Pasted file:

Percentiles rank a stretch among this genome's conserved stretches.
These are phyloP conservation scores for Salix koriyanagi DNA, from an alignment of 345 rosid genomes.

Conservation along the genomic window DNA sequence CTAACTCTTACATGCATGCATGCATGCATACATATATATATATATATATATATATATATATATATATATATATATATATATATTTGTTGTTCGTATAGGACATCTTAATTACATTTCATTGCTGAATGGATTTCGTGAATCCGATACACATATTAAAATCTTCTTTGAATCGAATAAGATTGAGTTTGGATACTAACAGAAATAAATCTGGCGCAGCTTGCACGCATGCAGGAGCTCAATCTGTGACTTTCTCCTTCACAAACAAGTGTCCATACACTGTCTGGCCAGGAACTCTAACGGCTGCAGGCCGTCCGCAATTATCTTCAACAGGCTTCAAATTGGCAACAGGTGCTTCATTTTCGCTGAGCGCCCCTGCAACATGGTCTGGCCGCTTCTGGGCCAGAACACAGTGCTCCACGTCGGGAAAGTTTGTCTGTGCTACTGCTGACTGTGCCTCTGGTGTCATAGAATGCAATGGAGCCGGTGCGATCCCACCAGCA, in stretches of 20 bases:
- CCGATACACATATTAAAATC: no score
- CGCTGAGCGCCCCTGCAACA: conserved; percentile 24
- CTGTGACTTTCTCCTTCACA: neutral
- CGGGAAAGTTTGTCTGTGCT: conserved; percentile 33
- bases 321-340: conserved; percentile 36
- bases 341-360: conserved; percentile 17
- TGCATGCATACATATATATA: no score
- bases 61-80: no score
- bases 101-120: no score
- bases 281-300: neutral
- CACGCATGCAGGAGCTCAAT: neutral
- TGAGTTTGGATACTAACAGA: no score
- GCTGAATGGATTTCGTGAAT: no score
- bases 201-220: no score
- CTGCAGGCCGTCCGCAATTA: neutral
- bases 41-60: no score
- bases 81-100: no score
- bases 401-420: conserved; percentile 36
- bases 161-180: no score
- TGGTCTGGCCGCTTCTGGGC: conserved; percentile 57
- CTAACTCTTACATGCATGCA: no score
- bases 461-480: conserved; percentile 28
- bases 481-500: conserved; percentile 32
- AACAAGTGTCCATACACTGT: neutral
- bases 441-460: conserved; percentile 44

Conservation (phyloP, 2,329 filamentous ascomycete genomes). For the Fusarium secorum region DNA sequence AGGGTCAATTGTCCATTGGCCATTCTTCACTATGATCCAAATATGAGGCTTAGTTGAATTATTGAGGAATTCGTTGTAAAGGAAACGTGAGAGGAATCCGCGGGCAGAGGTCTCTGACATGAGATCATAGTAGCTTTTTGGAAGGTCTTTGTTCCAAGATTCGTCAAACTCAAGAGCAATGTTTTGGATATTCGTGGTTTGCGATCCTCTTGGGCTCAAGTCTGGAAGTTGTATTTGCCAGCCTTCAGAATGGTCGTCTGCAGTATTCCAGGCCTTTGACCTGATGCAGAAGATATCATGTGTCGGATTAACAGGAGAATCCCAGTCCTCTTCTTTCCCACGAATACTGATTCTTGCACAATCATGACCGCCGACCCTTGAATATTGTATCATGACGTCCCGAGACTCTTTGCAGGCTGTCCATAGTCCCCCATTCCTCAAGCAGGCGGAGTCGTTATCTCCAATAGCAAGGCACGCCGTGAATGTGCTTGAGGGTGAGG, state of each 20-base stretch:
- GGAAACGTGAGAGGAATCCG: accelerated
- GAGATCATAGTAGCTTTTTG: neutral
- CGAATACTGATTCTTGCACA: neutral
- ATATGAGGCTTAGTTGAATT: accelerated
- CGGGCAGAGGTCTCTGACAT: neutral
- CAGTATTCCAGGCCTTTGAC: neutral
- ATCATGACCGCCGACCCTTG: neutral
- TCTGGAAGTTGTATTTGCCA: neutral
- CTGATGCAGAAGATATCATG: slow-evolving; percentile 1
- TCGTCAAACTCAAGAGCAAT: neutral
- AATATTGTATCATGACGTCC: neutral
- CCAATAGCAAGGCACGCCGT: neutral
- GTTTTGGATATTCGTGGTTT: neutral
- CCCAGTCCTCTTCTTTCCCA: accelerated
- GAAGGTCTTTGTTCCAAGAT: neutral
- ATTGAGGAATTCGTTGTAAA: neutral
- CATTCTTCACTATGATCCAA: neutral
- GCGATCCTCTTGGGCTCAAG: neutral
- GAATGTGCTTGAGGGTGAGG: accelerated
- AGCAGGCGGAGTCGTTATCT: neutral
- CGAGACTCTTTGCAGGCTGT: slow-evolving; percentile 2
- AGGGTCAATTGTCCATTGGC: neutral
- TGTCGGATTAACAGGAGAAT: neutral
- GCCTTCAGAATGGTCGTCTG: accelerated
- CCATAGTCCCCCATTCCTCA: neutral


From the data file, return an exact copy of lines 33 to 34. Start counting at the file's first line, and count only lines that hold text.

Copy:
- ATATGAGGCTTAGTTGAATT: accelerated
- CGGGCAGAGGTCTCTGACAT: neutral